In summary, business intelligence helps businesses to remain productive, efficient, competitive and focused on achieving their goals.
Business intelligence vs. business analytics
Both business analytics and business intelligence collect and analyze business data to draw insights that are useful for decision-making. Yet, this is perhaps one of the many similarities that they share. While business analytics is focused on analyzing historical data to gain useful insights to predict future trends, business intelligence analyzes historical data to increase current and future business operation efficiency. In the table below we compare business analytics with business intelligence.
|Business Analytics||Business Intelligence|
|Definition||Is a process that employs statistical methods, predictive analytics, and predictive modeling to analyze historical data, gain insight from it to make informed decisions, strategies, and minimize risk.||The technologies, tools, applications, and practices employed to collect, analyze, and present past and current business data with the aim of gaining insight that will help business owners and executives make informed business decisions as regards operational efficiency.|
|Purpose||Used to predict future business trends to improve the business or implement change in the business||Used to manage and optimize current operations|
|Focus||Focus on the future challenges||Focus on the present challenges|
|Techniques used||Uses statistical analytics, predictive analytics, and predictive modeling to anticipate future outcomes by discovering current trends. This helps the business to take the necessary actions in advance.||Uses descriptive analytics and a wide range of data processing and analytics techniques to explain past and current happenings from insights extracted from historical data and gain insights to improve general business operations.|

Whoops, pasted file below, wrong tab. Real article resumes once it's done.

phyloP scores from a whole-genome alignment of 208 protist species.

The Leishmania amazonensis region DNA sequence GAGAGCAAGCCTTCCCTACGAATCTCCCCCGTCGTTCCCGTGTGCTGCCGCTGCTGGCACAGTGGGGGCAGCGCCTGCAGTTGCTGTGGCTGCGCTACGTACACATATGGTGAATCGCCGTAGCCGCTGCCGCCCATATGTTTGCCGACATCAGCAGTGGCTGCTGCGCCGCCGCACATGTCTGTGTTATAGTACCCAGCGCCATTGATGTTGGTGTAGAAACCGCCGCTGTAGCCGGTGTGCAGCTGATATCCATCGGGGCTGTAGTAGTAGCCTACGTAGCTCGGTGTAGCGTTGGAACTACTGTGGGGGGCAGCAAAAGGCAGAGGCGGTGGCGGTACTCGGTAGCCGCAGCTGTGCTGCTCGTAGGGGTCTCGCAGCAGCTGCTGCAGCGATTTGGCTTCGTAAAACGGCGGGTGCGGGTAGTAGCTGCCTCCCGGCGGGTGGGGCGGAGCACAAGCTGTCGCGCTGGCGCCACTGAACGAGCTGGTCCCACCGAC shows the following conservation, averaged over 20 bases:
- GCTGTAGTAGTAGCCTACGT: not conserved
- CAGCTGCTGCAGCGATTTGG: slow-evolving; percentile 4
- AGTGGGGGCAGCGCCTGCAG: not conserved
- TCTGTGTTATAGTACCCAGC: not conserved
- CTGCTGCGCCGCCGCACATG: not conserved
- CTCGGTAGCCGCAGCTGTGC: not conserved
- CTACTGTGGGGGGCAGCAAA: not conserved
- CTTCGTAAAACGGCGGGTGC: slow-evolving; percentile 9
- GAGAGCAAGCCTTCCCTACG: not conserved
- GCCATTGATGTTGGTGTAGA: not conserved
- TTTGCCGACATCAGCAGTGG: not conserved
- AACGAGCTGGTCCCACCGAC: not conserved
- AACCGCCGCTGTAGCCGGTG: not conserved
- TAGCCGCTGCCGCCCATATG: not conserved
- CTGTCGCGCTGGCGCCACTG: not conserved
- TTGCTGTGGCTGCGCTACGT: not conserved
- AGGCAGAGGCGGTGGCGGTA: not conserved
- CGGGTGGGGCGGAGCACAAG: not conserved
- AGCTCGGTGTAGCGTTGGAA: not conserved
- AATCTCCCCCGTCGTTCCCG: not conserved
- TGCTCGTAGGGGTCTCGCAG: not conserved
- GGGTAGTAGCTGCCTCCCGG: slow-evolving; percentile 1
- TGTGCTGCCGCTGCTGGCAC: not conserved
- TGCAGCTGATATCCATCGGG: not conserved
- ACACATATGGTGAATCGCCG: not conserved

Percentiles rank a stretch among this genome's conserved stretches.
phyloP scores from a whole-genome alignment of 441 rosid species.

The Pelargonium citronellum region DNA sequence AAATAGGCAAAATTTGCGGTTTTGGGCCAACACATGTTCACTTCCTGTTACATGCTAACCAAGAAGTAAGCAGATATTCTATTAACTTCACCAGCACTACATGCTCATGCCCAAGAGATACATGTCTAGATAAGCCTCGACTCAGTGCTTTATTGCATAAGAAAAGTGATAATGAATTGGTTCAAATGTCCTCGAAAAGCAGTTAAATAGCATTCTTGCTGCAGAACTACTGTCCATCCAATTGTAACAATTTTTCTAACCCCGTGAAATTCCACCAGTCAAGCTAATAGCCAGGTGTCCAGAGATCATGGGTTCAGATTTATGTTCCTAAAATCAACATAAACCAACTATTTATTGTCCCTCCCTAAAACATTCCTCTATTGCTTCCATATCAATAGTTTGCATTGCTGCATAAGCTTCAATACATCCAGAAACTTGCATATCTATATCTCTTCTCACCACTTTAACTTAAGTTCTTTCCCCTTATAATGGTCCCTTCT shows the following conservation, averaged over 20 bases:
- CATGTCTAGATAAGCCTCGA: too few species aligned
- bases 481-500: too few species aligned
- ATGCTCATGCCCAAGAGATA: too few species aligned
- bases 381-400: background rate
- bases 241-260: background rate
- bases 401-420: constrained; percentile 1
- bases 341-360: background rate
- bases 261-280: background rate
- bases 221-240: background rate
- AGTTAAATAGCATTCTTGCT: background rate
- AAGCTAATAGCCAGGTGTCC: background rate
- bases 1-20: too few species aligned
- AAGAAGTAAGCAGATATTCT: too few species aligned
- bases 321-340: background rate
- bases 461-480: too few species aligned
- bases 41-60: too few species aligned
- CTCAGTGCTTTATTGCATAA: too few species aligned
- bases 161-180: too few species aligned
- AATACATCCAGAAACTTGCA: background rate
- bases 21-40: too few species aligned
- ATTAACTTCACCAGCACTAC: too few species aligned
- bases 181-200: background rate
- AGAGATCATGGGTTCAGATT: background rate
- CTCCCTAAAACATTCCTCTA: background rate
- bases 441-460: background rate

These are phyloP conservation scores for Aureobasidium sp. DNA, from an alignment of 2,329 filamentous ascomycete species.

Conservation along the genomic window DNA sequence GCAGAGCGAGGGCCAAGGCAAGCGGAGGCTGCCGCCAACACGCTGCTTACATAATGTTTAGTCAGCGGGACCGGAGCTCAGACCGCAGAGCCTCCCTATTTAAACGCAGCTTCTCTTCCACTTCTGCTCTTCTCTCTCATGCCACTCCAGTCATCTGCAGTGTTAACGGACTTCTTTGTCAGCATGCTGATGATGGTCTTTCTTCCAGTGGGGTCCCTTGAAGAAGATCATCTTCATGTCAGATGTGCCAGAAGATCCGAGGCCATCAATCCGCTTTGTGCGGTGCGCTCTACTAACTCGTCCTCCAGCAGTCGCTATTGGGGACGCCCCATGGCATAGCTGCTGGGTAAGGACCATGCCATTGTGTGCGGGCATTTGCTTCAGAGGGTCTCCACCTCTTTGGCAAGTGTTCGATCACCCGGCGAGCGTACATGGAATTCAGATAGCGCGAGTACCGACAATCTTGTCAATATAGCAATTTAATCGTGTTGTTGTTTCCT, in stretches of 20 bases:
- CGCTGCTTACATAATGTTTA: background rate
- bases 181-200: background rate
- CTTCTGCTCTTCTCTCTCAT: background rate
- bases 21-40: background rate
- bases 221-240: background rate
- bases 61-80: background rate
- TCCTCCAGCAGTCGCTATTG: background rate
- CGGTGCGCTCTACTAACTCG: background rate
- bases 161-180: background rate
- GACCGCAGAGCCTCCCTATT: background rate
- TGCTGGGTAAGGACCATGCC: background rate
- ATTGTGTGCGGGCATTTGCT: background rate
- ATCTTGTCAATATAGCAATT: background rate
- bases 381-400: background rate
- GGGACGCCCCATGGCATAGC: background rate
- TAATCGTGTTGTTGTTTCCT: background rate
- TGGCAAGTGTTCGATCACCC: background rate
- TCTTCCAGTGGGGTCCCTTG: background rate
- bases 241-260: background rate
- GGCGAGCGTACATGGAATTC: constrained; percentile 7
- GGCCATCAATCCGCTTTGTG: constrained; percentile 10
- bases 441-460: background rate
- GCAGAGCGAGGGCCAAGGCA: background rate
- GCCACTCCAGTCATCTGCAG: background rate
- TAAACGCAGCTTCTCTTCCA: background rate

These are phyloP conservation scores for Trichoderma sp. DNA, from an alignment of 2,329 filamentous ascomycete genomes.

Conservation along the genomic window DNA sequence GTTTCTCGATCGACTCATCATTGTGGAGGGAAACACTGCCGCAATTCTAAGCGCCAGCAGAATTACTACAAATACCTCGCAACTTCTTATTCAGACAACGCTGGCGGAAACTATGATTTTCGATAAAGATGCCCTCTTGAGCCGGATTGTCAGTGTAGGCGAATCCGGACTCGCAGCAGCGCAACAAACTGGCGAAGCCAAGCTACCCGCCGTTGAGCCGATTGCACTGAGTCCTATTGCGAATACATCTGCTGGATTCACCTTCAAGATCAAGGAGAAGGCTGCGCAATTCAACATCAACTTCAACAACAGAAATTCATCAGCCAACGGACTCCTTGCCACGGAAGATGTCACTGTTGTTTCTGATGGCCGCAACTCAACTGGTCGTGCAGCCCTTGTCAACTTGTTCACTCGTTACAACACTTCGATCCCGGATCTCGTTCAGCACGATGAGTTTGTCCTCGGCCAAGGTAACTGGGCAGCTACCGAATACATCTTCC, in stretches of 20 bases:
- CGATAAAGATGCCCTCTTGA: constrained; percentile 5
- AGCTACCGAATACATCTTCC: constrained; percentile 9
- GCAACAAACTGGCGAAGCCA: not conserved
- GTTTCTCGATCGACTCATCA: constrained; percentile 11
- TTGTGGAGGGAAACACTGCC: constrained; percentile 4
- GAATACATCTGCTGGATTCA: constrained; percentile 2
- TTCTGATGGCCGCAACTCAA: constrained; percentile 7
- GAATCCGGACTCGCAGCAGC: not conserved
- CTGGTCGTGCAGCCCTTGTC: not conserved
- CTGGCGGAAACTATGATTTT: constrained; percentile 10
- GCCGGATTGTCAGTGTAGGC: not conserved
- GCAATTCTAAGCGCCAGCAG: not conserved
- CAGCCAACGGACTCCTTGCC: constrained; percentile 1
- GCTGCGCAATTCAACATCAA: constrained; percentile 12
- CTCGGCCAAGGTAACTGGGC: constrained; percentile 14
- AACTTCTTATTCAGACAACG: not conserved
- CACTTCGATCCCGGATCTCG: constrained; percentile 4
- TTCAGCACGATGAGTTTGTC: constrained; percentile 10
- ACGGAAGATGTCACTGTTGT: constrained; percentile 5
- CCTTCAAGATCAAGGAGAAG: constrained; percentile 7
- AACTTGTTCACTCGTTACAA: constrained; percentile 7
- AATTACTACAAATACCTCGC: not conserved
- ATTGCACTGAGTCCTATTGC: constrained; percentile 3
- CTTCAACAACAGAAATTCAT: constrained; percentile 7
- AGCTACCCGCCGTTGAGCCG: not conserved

|Answers to||‘Why’ questions||‘What’ and ‘how’ questions|
|Application||Used for implementing a change on the business model, function, or unit to enhance productivity.||Used to identify pain points in business operations with the aim of streamlining, increasing efficiency, and achieving business goals.|
|Input data||Mostly business intelligence reports||Data from internal business systems and other external sources.|
|Data type||Can be applied to structured, semi-structured, and unstructured data||Mostly applied to structured data from business systems|
|Data analysis||Transforms data into different formats to gain insight.||Consumes data and produces insights on dashboards, reports, tables, and others without changing the data format.|
|Tools||SAP Business Objects, SAS Business Intelligence, Microsoft Power BI, Tableau, Oracle BI, Apache Spark, and more.||Spreadsheets, SAP Business Objects, SAS Business Intelligence, Microsoft Power BI, Tableau, Oracle BI, Apache Spark|
|Best for||Best for large and small companies whose goal is exploring solutions for future growth, expansion, and productivity.||Large-scale organizations that require solutions for both current and future operations.|
Businesses, both large and small often have to focus on the present and future. Most will employ both business analytics and business intelligence to make the most of the insight they draw from historical and current data. While there are several differences between business analytics and business intelligence, their applications in businesses depend significantly on business needs, trends, while also revealing something about the size and place of a business in the growth curve thus their current priorities.